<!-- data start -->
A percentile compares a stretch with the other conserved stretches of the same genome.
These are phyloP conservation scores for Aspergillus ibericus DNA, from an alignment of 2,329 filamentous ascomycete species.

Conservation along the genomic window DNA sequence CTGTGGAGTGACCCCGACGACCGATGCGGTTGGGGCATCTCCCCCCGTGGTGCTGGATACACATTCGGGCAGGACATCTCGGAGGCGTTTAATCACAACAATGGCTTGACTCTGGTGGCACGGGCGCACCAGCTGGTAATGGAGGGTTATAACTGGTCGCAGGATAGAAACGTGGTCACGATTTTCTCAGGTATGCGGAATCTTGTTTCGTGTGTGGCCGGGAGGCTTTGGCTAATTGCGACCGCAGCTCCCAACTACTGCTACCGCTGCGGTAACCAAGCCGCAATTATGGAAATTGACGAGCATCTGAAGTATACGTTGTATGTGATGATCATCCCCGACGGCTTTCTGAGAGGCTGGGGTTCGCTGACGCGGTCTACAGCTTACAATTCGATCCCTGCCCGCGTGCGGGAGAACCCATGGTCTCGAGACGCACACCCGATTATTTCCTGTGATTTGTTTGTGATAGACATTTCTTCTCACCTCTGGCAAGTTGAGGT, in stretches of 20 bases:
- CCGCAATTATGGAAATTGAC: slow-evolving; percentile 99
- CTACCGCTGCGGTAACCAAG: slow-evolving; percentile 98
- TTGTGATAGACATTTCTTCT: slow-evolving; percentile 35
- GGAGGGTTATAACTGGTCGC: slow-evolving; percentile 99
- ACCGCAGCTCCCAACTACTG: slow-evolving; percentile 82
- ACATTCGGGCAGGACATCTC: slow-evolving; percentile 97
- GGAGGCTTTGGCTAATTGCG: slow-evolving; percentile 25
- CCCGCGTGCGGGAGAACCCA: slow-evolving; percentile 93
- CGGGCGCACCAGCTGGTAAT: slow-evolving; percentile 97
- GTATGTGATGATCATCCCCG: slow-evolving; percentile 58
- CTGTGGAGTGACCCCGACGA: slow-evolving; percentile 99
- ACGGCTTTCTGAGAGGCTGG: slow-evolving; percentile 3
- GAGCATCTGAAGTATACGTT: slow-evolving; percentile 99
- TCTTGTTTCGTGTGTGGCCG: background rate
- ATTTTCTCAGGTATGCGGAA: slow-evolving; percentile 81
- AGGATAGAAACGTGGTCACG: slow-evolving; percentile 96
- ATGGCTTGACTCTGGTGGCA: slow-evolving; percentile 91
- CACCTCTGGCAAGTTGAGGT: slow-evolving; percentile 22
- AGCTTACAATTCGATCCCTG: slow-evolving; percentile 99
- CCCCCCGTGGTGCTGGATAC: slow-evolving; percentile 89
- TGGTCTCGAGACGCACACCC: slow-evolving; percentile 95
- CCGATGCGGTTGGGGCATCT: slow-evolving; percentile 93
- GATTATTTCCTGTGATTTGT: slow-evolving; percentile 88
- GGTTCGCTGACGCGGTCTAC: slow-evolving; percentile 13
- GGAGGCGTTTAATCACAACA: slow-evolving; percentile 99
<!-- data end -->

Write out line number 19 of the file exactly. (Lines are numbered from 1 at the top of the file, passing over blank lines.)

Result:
- AGGATAGAAACGTGGTCACG: slow-evolving; percentile 96